Oily water and water that has dissolved air are combined in the separator to produce tiny air bubbles.

These bubbles carry the water’s oil to the top of the separator, where the oil, sludge and particles are skimmed off and collected in a different tank.

Any silt or substance that is too heavy to rise descends to the bottom and collects in a drain.

After passing through an outlet, the DAF wastewater is prepared for reuse or further filtration.

Above-ground VS below ground oil-water separator

Oil Water Separators are either above or below-ground vaults made of steel or concrete that use gravity to separate oil and water.

Due to space constraints and layout, a below-ground oil water separator is often the best option.

There is no need for pumps or controllers because gravity may drain into a below-ground system and ultimately into the sanitary sewer system.

In other circumstances, a below-ground system has already been specified and the specifications cannot be changed.

One of the problems with a below-ground system is that it is frequently ignored after installation.

The efficiency of the separator declines as solids accumulates within it.

Which will ultimately fill up to the point where the separator will no longer separate the oil and will simply flow it through with the water.

If underground system leaks lack effective maintenance or have poor soil conditions, the potential clean-up expenses can be very high!

While the majority of underground tanks are double-walled, very few underground piping lines are, which is another source of possible groundwater leaks.

The longer the system remains underground, the greater the risk of leakage and the greater the liability.

Even if an aboveground oil water separator is in a building corner, it is still “in sight” and accessible, giving it a considerably better chance of being maintained.

Maintenance is far less expensive than for an underground system and typically consists of simply washing it out with a hose or pressure washer.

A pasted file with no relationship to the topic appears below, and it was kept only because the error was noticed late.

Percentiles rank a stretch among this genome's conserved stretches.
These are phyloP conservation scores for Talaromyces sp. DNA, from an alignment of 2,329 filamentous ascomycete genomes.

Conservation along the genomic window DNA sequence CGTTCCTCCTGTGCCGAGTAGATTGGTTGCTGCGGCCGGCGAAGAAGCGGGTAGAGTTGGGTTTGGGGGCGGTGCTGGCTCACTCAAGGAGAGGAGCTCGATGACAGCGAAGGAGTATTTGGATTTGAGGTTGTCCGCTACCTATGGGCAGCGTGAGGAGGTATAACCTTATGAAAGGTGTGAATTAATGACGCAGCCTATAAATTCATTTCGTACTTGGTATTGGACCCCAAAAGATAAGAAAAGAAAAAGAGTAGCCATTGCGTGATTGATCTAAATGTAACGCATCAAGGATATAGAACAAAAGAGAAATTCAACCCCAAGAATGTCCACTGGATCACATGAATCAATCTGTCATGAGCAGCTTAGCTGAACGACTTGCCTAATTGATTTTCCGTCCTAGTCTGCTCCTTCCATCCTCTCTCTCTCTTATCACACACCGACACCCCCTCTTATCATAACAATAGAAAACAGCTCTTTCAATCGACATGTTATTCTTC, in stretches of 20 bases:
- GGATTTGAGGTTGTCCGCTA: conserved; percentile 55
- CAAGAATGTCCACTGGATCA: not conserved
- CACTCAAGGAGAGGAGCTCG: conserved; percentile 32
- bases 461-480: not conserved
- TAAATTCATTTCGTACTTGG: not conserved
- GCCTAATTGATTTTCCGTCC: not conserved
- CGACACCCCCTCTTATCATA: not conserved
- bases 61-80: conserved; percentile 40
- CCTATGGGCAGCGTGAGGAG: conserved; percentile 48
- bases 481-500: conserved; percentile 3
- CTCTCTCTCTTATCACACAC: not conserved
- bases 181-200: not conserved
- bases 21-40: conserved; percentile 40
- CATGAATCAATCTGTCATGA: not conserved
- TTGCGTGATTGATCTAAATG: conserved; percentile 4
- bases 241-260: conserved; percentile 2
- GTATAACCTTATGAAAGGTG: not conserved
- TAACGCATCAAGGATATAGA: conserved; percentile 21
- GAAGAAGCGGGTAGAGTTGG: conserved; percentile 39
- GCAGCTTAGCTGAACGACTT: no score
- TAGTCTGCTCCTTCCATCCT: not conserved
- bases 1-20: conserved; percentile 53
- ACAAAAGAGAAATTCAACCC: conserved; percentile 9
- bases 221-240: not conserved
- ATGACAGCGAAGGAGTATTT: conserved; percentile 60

Maintenance of Above Ground Oil Water Separators

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1- To ensure that there is enough area for pumped or discharged material, check the amount of accumulated oil with a dipstick or an attached site glass.

2- Place oil absorbent pads around and under the oil decant valve of the oil water separator.

Place the waste oil drum beneath the oil decant valve or connect it to the drain line.

3- The oil should be emptied into a waste container.

4-To clean slanted coalescing plates, use a pressure cleaning spray.

5- The number of solids accumulated in the oil-water separators should be noted and documented.

6- Pump out the sediments while using a high-pressure water spray to liquidize them.

7- Replace coalescing plates as directed by the manufacturer.

8- Wipe out all repair tools with rags and oil-dispersing cleaners as needed. Maintenance of Buried Oil Water Separators

9- Determine whether or not confined space entry (CSE) is required.

10- To ensure appropriate capacity to receive pumped or drained material, use a dipstick to assess the level of accumulated oil.

11- Fill a garbage container with the collected oil.

12- Using a pressure washing spray, clean inclined coalescing plates.

13-Take note of and keep track of the level of collected solids in the oil-water separators.

14- A high-pressure water spray liquidizes and concurrently pushes away collected solids.

15- Note and record the level of accumulated solids in the oil-water separators before replacing coalescing plates.

16- Replace coalescing plates according to the manufacturer’s instructions.

17- As needed, clean all maintenance equipment using cloths and oil-dispersing cleansers.

Checking the oil/water separator

Many people believe that if the separator is still draining, it is still working.

An oil/water separator, like any “filter,” must be cleaned regularly.

The effectiveness of a separator is significantly influenced by settled oils and solids.

We recommend that you inspect your separator at least once a month.

A periodic examination may be required depending on how it is utilized.

There are other applications requiring oil-water separation.

For example, The worldwide MARPOL Convention requires oily water separators (OWS) to remove oil from bilge water accumulating on ships.

Oil and water separators are often used in electrical substations.

Substation transformers consume a lot of oil for cooling and unenclosed substations are surrounded by moats that are designed to catch any spilled oil as well as rainwater.

As a result, oil and water separators provide a faster and easier solution to clear up an oil spill.


[1] https://www.envirofluid.com/articles/quick-break-degreasers-safe-eco-friendly-heavy-duty-degreaser-technology/

[2] https://www.pewe-usa.com/blog/types-water-oil-separator-systems/

[3] https://www.liquidenviro.com/blog-news/what-are-oil-water-separators-how-do-they-work-and-why 4-

[4] https://www.atlascopco.com/en-lt/compressors/air-compressor-blog/oil-water-separators

[5] https://www.washbaysolutions.com/why-would-you-choose-an-above-ground-oil-water-separator-vs-a-below-ground-oil-water-separator.php

[6] https://www.stormwaterassociation.com/oilwaterseparators